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Learning Experiences

Once upon a time . . . in a far away land . . . no wait . . it wasn't really that far. It was our basement actually. There was a place FILLED with books. (How does this relate to a garbage can holder? Read on.) The culmination of Peggy and I's households made for a rather large collection of books. We're both avid readers, as is our family, so we have volumes of books. We needed more shelving and the existing shelving that we had was not quite designed to be up to the task of holding books per se. They were particle board (using that term loosely) ones and already they were bowing under just the strain of the meager things we had in them. We decided that we'd build bookshelves for the basement.

My "new to me" Shopsmith was a bit intimidating so my wife and I began to think of projects that would allow us to learn the ins and outs of it's operation and be useful also. I had envisioned a roll-out pantry for in our kitchen, but the sticking point was the trash can that currently resided there. We looked around and couldn't quite come up with a good place for the trash can so the idea was hatched to make a holder as an extension of our kitchen peninsula. After purchasing some lumber and cutting things up, this is what we had:


About that same time we decided that perhaps the Christmas gifts project would be another good learning experience and the can holder went into limbo. Last night we started back in earnest on the garbage can holder to get it done, operational, and out of the garage. (See cleaning . . . . whew!)

Now my dad had brought me over the Kreg videos on Cabinetmaking and Trim Carpentry. Peggy and I watched the Trim Carpentry one and were thoroughly impressed. I thought "Hey, that's pretty easy" and she reminded me that the individual had years of experience and a "cut/paste/rewind" for mistakes. I kind of scoffed and grabbed my Kreg tool and went to work. Oooooof.

My first experience with the tool was not the best . . . I had mitered a door for the front of the can holder and attempted to screw it together with the Kreg tool. The first part that was bad was I had used my son's sliding compound saw . . . and realized AFTER the cuts how far out it was. It wasn't cutting anything close to a 45 degree angle, or straight for that matter. I grabbed my square and got it back in shape . . . but the Kreg tool is not the ideal thing for end grain. After getting the door and panel put together I saw back and admired my work . . . no, let me re-phrase that . . . I was disheartened by my work. It wasn't at all like I was hoping for. I tore the door frame apart and left the pieces for cull pile . . . destined to be sacrificial boards for in the future. (Which I learned about while working on that coaster project . . saves the tear out!)

I bravely decided that this time around (after watching the video) that I would be the "MASTER" of the Kreg tool. I don't have the handy handheld clamp, so instead I use a threaded clamp. That's kind of awkward. I carefully cut my board and drilled my holes. I screwed it together and realized the screws went right out the end of the other peice. DOH! I rummaged around in the Kreg starter kit box and found some shorter screws, but they were also slightly smaller and not happy in the holes. In disgust I tossed the tool aside, and screwed some drywall screws in the end. I had originally glued and nailed a board in place, but when I cut the board I measured the opening . . . not the actual size it was SUPPOSED to be. The boards were flared out and I had glued them in place just so . . . so last night I was fixing that mess with this Kreg tool adventure.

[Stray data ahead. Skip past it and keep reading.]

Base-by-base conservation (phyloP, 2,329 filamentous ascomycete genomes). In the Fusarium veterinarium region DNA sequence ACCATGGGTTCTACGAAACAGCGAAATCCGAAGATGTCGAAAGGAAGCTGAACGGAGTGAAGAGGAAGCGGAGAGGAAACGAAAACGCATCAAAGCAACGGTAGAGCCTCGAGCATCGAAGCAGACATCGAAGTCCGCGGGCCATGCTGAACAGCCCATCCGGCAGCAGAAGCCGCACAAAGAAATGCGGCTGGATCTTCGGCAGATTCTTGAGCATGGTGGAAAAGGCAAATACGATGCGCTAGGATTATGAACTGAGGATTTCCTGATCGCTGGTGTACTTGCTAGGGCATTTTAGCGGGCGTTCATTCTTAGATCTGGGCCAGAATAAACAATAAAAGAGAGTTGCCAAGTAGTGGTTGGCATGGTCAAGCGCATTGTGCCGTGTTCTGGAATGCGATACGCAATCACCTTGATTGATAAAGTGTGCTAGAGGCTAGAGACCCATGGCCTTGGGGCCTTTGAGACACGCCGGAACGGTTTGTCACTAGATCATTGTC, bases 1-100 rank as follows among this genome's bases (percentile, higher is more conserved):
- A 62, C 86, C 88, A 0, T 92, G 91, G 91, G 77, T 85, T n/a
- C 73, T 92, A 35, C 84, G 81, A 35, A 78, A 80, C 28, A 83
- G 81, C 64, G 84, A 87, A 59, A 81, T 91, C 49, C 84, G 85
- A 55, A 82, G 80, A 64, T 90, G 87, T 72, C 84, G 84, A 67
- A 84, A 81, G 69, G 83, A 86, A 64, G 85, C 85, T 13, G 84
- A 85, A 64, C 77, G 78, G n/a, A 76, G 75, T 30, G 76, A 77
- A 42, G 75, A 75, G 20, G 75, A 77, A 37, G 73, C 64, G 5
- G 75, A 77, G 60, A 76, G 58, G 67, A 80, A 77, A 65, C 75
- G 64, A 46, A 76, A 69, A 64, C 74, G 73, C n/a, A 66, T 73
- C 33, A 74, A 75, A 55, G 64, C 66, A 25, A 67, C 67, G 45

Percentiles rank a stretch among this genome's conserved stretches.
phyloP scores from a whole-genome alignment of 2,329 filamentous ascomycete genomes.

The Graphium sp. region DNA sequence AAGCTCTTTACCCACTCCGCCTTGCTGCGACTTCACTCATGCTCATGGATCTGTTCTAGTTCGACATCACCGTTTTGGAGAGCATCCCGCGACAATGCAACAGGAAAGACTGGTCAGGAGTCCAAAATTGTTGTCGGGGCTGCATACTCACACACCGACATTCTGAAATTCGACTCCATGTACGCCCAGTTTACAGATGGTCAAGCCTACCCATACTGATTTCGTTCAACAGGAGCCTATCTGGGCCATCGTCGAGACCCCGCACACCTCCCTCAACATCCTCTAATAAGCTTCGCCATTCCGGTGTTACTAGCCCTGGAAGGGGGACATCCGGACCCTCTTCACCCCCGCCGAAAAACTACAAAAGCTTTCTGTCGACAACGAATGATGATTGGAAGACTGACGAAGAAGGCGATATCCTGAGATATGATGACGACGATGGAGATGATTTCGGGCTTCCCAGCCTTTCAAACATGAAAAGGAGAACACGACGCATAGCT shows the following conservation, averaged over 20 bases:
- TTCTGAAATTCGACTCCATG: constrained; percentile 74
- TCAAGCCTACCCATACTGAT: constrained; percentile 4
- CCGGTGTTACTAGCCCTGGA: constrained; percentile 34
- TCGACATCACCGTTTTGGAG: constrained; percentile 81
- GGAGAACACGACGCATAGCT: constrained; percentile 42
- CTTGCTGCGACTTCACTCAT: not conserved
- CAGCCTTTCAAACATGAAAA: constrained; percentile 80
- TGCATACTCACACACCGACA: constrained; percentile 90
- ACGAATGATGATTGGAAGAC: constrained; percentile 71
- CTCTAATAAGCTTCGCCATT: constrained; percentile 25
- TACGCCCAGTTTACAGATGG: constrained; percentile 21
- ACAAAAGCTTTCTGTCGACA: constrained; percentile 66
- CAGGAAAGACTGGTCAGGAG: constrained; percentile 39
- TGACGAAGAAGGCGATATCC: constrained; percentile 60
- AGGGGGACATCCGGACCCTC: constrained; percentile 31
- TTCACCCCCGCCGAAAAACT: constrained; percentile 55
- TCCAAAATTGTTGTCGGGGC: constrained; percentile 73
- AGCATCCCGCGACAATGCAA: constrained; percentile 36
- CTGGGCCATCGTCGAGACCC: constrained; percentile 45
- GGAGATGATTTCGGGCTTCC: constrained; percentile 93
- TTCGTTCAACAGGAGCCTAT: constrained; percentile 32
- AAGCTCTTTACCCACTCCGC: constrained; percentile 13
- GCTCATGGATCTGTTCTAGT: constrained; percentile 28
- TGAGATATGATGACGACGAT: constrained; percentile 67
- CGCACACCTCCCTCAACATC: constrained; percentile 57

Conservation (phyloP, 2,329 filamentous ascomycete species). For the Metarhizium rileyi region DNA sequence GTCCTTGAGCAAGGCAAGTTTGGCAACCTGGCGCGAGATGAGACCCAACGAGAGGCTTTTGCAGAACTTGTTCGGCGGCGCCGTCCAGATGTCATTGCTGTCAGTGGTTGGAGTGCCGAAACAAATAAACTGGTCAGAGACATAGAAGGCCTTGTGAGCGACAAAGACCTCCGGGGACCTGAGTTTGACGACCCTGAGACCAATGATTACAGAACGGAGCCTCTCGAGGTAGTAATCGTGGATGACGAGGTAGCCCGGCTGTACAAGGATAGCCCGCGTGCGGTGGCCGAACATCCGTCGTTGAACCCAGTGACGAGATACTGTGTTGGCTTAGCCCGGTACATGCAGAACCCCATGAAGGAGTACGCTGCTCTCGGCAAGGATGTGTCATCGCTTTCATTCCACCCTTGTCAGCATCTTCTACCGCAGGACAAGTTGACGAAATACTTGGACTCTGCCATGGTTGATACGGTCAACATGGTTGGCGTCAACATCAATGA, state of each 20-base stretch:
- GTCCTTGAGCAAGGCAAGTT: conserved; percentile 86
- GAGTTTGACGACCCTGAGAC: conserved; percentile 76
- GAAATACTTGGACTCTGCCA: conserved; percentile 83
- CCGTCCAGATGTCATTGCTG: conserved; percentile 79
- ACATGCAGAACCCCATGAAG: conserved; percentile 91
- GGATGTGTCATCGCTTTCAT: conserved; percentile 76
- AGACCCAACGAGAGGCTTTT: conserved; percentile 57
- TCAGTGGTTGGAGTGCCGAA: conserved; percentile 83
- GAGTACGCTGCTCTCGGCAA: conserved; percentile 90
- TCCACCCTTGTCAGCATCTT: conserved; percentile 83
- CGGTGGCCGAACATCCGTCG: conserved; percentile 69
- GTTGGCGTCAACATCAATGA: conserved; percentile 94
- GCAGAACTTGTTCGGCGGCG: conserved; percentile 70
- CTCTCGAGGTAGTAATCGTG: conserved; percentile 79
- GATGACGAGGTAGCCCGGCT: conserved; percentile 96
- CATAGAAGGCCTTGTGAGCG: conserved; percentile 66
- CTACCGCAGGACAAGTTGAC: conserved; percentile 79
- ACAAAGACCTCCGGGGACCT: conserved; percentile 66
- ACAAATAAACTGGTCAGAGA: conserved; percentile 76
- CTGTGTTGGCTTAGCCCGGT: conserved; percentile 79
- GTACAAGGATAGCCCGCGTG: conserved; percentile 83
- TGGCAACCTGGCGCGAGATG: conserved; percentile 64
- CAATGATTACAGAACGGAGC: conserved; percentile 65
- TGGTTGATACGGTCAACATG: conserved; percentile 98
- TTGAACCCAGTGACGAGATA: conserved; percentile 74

By now I was getting a little miffed at the tool. I decided to cut some trim boards for the sides of my cabinet. I didn't have any side boards, so I took a 1×6 and ripped it to give me 2 1×3's. I decided to put the rough edge through the jointer and clean all the sides up. It was kind of awkward on that also since my jointer blades have a small nick. I kept getting a little ridge on the boards. I got everything sorta close and decided to put the one board in place for across the bottom. Now it was too thick, so off to the jointer for it. At some point this board must have been on the floor and it picked up a little metal shaving-well guess what found it? Now I have TWO nicks in my blades. (Thankfully I have a brand new package of blades, but I figured I'd leave them off until I had all my "learning" experiences out of the way.) I dug the shaving out with my pocket knife and now was rewarded with a wonderful "quarter round" ridge on my planed boards. I move the fence back and forth and tried to work around the problem the best I could.

Finally I decided . . . the rest can be touched up with the sander . . . let's screw some boards together. I grabbed my venerable Kreg tool again and made some holes. I screwed first board together and promptly split out the side of my freshly jointed boards. ARGH! I was determined to figure out the tool, so I adjusted it a bit further back and drilled more holes . . . . again far too shallow. I adjusted it forward and drilled again and finally had success. The board looks like swiss cheese, but I was at least able to make a good tight joint. I flipped the board around and did the same on the other side, but instead of 6 holes I was able to reduce it to 4 holes on that side. (The initial two wrong ones plus the new right ones.) I put my triumpant frame peice (minus the last part to close the gap) aside.


At this point I was feeling a little on the frazzled and disappointed side. I kind of looked like a wood worker, but alas my skills were certainly lacking. Clothes in this case don't necessarily make the man. :)